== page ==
July 9, 2011 will be the hundredth anniversary of the birth of Mervyn Peake, the author of three remarkable fantasy novels: Titus Groan, Gormenghast, and Titus Alone. The books — published in 1946, 1950, and 1959 — form a series (along with the novella “Boy in Darkness,” which I have not read) following the early life of Titus Groan, Seventy-Seventh Earl of the immense castle called Gormenghast. Peake had intended to write a longer sequence of novels about Titus; he planned two more books, but the advent of Parkinson`s Disease made that impossible. A number of activities are being planned to commemorate Peake’s centenary, including the publication of a fourth Titus volume, Titus Awakes, written by Peake’s wife after his death in 1968.
The Titus novels are excellent books. Each seems to have a slightly different style, a different approach to Titus and his world. All of them are stylistically and imaginatively rich; although the explicitly fantastic is rare in the books, arguably nonexistent, there is in each of them an approach to world-building, a readiness to leave behind the rational, that I think makes them fantasy more than anything else — so long as you use “fantasy” in its broadest sense, agreeing that contemporary genre expectations have nothing to do with the variety implicit in the word.
Put it this way: Peake wrote before fantasy fiction had been defined as a form, but from where we stand now, his work is more easily assimilable to fantasy than to anything else. He’s been a strong influence on fantasists like Michael Moorcock; Lin Carter published his books as part of the Ballantine Adult Fantasy series. But like a lot of early fantasists, Peake is somewhat apart from the conventions of fantasy we now know. His books have little to do with medievalism or any historical culture, but neither do they seem to reflect the modern world (except in the last of them, and that’s a world as strange and distorted as a Terry Gilliam movie, a setting that, it has been said, prefigures the fantasy of steampunk). As an illustrator, Peake was working on Alice’s Adventures in Wonderland and the Grimms’ Household Tales while writing Titus Groan; those may be useful places to start.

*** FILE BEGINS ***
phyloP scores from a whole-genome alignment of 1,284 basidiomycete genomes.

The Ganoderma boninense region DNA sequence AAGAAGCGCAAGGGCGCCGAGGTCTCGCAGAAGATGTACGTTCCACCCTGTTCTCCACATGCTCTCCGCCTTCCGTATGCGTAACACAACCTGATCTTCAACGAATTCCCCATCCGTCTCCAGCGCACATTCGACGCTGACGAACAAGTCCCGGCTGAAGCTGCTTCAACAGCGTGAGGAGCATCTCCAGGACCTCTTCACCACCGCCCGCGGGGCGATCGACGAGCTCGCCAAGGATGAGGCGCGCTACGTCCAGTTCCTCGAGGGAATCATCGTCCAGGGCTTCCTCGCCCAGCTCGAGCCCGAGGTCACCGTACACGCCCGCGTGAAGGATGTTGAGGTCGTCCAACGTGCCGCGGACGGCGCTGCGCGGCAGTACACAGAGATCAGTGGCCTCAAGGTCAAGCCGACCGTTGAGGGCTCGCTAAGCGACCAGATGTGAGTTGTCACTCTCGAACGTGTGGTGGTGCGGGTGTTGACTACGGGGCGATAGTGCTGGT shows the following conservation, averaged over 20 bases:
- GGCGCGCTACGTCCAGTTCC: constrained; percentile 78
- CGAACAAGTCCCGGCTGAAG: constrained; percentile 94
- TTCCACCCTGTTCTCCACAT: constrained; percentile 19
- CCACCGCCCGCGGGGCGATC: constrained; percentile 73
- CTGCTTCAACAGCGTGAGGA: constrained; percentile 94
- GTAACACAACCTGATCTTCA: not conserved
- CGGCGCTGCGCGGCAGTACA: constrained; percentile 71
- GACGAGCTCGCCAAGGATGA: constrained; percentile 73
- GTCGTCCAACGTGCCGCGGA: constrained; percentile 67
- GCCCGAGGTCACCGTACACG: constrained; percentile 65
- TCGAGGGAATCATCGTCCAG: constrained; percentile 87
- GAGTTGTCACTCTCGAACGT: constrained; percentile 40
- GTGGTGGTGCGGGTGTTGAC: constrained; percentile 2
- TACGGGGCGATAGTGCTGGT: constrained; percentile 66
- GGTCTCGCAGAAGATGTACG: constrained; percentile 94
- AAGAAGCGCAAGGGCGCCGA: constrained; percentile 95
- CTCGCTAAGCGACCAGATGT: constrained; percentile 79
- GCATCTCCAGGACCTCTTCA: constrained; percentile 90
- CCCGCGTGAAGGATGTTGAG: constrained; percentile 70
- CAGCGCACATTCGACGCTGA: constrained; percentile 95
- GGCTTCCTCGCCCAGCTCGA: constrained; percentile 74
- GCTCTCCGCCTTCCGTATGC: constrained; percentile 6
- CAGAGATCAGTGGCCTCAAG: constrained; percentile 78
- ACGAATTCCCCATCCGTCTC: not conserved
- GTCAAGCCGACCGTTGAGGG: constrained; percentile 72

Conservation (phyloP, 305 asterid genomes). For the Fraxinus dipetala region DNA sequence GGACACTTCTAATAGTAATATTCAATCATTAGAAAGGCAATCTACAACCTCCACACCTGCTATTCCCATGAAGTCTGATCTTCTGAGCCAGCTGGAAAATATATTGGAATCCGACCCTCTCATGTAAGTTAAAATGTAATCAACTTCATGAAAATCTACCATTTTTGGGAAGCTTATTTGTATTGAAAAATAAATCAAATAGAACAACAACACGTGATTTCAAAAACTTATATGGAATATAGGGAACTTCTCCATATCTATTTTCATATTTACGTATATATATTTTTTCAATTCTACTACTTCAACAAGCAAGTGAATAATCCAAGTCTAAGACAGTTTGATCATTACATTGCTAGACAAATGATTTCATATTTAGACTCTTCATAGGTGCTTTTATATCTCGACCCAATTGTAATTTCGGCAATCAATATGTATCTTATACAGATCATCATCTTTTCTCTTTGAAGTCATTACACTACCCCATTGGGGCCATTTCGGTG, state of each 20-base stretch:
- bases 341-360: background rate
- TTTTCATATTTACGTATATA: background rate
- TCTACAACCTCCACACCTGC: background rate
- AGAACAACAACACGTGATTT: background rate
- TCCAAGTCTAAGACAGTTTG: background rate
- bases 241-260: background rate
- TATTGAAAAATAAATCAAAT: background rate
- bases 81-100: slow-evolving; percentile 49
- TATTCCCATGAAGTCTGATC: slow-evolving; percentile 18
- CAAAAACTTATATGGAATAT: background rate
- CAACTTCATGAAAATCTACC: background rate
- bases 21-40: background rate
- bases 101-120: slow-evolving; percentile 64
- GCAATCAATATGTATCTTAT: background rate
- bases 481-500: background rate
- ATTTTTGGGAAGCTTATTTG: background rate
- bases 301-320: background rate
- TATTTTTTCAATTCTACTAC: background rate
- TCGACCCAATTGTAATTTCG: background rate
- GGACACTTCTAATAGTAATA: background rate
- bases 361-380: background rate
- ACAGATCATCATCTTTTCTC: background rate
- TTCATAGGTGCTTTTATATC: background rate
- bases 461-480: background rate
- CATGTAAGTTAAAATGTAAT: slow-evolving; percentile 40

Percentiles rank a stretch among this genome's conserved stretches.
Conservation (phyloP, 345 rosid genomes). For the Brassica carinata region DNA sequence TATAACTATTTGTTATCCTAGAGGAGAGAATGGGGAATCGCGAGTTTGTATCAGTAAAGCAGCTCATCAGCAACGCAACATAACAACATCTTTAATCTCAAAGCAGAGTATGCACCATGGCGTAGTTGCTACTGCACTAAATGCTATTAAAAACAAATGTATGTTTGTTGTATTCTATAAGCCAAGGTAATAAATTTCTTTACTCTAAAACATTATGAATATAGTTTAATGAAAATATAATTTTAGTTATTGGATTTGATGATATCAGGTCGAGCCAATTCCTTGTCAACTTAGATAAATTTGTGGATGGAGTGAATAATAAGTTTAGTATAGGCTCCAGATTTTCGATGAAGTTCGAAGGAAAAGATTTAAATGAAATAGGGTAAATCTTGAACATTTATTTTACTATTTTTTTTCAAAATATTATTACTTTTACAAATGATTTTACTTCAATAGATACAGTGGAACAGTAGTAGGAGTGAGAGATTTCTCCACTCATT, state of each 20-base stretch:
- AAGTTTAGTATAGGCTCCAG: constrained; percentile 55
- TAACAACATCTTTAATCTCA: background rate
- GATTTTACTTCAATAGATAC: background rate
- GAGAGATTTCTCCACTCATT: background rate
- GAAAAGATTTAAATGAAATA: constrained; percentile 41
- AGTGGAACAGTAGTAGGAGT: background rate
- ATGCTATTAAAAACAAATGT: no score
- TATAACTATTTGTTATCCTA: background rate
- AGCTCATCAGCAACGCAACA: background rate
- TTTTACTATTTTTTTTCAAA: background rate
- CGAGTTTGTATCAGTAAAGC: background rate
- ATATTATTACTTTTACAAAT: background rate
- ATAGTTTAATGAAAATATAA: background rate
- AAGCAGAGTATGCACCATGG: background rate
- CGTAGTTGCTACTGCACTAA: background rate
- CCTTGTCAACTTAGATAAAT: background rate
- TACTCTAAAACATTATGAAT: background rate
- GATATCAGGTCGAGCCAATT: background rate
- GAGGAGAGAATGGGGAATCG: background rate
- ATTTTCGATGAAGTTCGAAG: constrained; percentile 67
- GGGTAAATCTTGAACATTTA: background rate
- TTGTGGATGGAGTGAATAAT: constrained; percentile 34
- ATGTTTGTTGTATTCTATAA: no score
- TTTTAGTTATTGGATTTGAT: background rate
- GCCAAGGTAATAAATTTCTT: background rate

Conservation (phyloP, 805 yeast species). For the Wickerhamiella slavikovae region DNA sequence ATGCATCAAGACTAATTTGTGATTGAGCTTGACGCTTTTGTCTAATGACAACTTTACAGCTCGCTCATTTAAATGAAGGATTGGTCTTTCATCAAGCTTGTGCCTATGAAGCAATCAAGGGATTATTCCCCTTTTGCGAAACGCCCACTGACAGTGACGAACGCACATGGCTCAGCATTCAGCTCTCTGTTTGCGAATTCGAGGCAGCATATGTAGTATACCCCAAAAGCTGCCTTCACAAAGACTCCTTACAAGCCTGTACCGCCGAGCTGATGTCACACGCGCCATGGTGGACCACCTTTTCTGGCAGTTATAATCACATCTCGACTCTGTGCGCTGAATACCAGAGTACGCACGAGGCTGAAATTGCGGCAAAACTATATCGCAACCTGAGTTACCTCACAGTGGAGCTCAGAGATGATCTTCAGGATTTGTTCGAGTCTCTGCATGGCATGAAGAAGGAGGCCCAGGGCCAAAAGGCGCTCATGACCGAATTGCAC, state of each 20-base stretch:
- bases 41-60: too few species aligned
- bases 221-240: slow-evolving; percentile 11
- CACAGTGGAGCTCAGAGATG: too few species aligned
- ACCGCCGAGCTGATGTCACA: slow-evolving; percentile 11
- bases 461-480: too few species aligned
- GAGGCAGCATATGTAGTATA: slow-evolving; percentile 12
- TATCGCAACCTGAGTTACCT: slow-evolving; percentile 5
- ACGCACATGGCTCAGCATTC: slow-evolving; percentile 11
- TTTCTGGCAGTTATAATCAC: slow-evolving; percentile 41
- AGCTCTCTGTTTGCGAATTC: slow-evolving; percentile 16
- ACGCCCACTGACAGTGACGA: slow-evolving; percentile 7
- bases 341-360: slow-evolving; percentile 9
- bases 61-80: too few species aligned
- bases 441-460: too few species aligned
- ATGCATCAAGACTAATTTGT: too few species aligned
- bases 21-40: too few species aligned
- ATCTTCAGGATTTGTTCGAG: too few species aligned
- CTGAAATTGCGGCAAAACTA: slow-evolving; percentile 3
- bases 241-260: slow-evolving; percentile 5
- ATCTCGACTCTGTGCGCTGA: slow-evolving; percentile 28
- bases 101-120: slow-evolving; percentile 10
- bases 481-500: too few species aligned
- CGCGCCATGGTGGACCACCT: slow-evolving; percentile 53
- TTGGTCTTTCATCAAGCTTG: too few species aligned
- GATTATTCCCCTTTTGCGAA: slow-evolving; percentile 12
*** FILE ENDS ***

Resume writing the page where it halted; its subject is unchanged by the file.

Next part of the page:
The first two books take place in and around the immense castle called Gormenghast, while the last takes place in a hyper-modern unnamed city. These settings are wonderlands, of a sort, with logics of their own. Not only do they operate according to their own rules, but those rules are constructed according to highly distinct value-systems. The society of Gormenghast is based on customs and tradition, smothering individual thought; the city is fascinated by science and technological thinking, to the point of absurdity. And: the city can produce fairy-tale-like wonders that become horrors because of the inherent cruelty and stupidity of human beings. Gormenghast is a fairy-tale castle that allows none of the freedom of fairy tales. It is a construct of history, and of rules. It has aspects of the wondrous, but insists on ways of life that deny that wonder, that shackle it beneath ritual and occulted history.
Stylistically, the first book is appropriately still. It moves slowly, on the one hand seeming to want to describe every aspect of the castle from the kitchens to the topmost attics, while on the other hand insisting on the impossibility of completely capturing the immensity that is Gormenghast. It’s almost Dickensian in its use of language, and in its mixture of highly-detailed realistic character drawing with the grotesque; it specifically recalls the Dickens of Bleak House, the complex incomprehensible rituals of Gormenghast substituting for the complex incomprehensible systems of London.
Readers who find Tolkien slow will have a difficult time with this book. The language is rich and beautiful, the sort of prose that lulls one into long reveries. But the pace of the story is correspondingly leisurely. Consider the following paragraph, in which a man bites a pear: